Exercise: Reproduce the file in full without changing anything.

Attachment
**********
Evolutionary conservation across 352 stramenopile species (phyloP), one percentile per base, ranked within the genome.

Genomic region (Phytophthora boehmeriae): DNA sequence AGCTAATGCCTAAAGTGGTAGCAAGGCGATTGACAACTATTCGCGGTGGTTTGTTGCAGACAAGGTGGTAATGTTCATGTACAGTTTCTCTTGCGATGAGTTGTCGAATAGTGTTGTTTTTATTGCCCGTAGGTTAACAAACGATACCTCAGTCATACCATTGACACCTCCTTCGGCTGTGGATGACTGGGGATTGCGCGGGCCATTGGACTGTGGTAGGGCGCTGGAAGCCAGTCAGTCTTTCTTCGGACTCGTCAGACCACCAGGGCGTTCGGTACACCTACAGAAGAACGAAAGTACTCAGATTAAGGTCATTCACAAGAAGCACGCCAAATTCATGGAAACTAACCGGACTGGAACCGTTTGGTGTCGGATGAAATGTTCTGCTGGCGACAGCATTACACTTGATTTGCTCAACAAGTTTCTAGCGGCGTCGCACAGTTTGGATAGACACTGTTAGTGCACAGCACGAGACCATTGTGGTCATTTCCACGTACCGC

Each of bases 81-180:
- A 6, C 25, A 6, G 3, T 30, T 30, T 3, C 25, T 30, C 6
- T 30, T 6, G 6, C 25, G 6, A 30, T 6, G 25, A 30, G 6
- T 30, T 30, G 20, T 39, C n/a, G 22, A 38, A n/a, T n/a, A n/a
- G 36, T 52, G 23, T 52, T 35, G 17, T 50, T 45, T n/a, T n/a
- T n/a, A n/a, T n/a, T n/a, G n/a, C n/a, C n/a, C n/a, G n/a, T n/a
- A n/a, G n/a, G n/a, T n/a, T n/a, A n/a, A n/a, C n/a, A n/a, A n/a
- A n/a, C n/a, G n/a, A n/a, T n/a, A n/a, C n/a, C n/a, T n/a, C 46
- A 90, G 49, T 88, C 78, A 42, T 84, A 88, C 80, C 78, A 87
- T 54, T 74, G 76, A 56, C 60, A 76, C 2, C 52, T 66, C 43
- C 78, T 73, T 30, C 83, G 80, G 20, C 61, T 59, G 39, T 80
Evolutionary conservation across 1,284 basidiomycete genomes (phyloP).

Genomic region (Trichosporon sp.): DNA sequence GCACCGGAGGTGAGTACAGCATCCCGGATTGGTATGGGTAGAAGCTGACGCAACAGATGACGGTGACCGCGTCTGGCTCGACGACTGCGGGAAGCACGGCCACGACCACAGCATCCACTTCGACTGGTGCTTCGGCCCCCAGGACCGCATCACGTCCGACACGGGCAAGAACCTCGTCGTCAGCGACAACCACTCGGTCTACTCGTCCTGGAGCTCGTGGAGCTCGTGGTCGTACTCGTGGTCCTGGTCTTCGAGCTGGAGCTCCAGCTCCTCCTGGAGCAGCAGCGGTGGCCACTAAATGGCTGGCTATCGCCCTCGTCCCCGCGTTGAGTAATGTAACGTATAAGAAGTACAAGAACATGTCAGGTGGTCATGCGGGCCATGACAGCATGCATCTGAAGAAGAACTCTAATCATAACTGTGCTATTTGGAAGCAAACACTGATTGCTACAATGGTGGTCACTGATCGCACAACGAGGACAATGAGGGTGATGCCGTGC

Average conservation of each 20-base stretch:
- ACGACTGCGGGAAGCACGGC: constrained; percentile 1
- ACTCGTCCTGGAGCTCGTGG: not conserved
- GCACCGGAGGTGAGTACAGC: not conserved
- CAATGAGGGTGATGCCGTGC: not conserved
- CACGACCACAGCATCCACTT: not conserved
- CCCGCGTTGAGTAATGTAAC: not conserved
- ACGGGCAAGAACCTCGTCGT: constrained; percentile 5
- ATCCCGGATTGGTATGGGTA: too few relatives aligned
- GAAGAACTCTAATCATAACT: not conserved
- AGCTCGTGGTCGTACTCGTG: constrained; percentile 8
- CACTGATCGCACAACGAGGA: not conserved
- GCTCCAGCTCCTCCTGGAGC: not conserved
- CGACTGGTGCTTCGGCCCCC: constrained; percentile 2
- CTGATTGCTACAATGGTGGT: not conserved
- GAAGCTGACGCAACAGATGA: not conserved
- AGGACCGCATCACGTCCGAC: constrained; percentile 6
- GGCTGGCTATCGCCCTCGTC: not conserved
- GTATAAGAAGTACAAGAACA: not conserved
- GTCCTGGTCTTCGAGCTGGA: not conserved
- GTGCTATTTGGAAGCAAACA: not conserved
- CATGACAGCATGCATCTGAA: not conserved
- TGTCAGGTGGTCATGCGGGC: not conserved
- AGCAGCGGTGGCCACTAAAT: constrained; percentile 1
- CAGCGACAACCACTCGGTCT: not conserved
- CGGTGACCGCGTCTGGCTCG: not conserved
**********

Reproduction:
Evolutionary conservation across 352 stramenopile species (phyloP), one percentile per base, ranked within the genome.

Genomic region (Phytophthora boehmeriae): DNA sequence AGCTAATGCCTAAAGTGGTAGCAAGGCGATTGACAACTATTCGCGGTGGTTTGTTGCAGACAAGGTGGTAATGTTCATGTACAGTTTCTCTTGCGATGAGTTGTCGAATAGTGTTGTTTTTATTGCCCGTAGGTTAACAAACGATACCTCAGTCATACCATTGACACCTCCTTCGGCTGTGGATGACTGGGGATTGCGCGGGCCATTGGACTGTGGTAGGGCGCTGGAAGCCAGTCAGTCTTTCTTCGGACTCGTCAGACCACCAGGGCGTTCGGTACACCTACAGAAGAACGAAAGTACTCAGATTAAGGTCATTCACAAGAAGCACGCCAAATTCATGGAAACTAACCGGACTGGAACCGTTTGGTGTCGGATGAAATGTTCTGCTGGCGACAGCATTACACTTGATTTGCTCAACAAGTTTCTAGCGGCGTCGCACAGTTTGGATAGACACTGTTAGTGCACAGCACGAGACCATTGTGGTCATTTCCACGTACCGC

Each of bases 81-180:
- A 6, C 25, A 6, G 3, T 30, T 30, T 3, C 25, T 30, C 6
- T 30, T 6, G 6, C 25, G 6, A 30, T 6, G 25, A 30, G 6
- T 30, T 30, G 20, T 39, C n/a, G 22, A 38, A n/a, T n/a, A n/a
- G 36, T 52, G 23, T 52, T 35, G 17, T 50, T 45, T n/a, T n/a
- T n/a, A n/a, T n/a, T n/a, G n/a, C n/a, C n/a, C n/a, G n/a, T n/a
- A n/a, G n/a, G n/a, T n/a, T n/a, A n/a, A n/a, C n/a, A n/a, A n/a
- A n/a, C n/a, G n/a, A n/a, T n/a, A n/a, C n/a, C n/a, T n/a, C 46
- A 90, G 49, T 88, C 78, A 42, T 84, A 88, C 80, C 78, A 87
- T 54, T 74, G 76, A 56, C 60, A 76, C 2, C 52, T 66, C 43
- C 78, T 73, T 30, C 83, G 80, G 20, C 61, T 59, G 39, T 80
Evolutionary conservation across 1,284 basidiomycete genomes (phyloP).

Genomic region (Trichosporon sp.): DNA sequence GCACCGGAGGTGAGTACAGCATCCCGGATTGGTATGGGTAGAAGCTGACGCAACAGATGACGGTGACCGCGTCTGGCTCGACGACTGCGGGAAGCACGGCCACGACCACAGCATCCACTTCGACTGGTGCTTCGGCCCCCAGGACCGCATCACGTCCGACACGGGCAAGAACCTCGTCGTCAGCGACAACCACTCGGTCTACTCGTCCTGGAGCTCGTGGAGCTCGTGGTCGTACTCGTGGTCCTGGTCTTCGAGCTGGAGCTCCAGCTCCTCCTGGAGCAGCAGCGGTGGCCACTAAATGGCTGGCTATCGCCCTCGTCCCCGCGTTGAGTAATGTAACGTATAAGAAGTACAAGAACATGTCAGGTGGTCATGCGGGCCATGACAGCATGCATCTGAAGAAGAACTCTAATCATAACTGTGCTATTTGGAAGCAAACACTGATTGCTACAATGGTGGTCACTGATCGCACAACGAGGACAATGAGGGTGATGCCGTGC

Average conservation of each 20-base stretch:
- ACGACTGCGGGAAGCACGGC: constrained; percentile 1
- ACTCGTCCTGGAGCTCGTGG: not conserved
- GCACCGGAGGTGAGTACAGC: not conserved
- CAATGAGGGTGATGCCGTGC: not conserved
- CACGACCACAGCATCCACTT: not conserved
- CCCGCGTTGAGTAATGTAAC: not conserved
- ACGGGCAAGAACCTCGTCGT: constrained; percentile 5
- ATCCCGGATTGGTATGGGTA: too few relatives aligned
- GAAGAACTCTAATCATAACT: not conserved
- AGCTCGTGGTCGTACTCGTG: constrained; percentile 8
- CACTGATCGCACAACGAGGA: not conserved
- GCTCCAGCTCCTCCTGGAGC: not conserved
- CGACTGGTGCTTCGGCCCCC: constrained; percentile 2
- CTGATTGCTACAATGGTGGT: not conserved
- GAAGCTGACGCAACAGATGA: not conserved
- AGGACCGCATCACGTCCGAC: constrained; percentile 6
- GGCTGGCTATCGCCCTCGTC: not conserved
- GTATAAGAAGTACAAGAACA: not conserved
- GTCCTGGTCTTCGAGCTGGA: not conserved
- GTGCTATTTGGAAGCAAACA: not conserved
- CATGACAGCATGCATCTGAA: not conserved
- TGTCAGGTGGTCATGCGGGC: not conserved
- AGCAGCGGTGGCCACTAAAT: constrained; percentile 1
- CAGCGACAACCACTCGGTCT: not conserved
- CGGTGACCGCGTCTGGCTCG: not conserved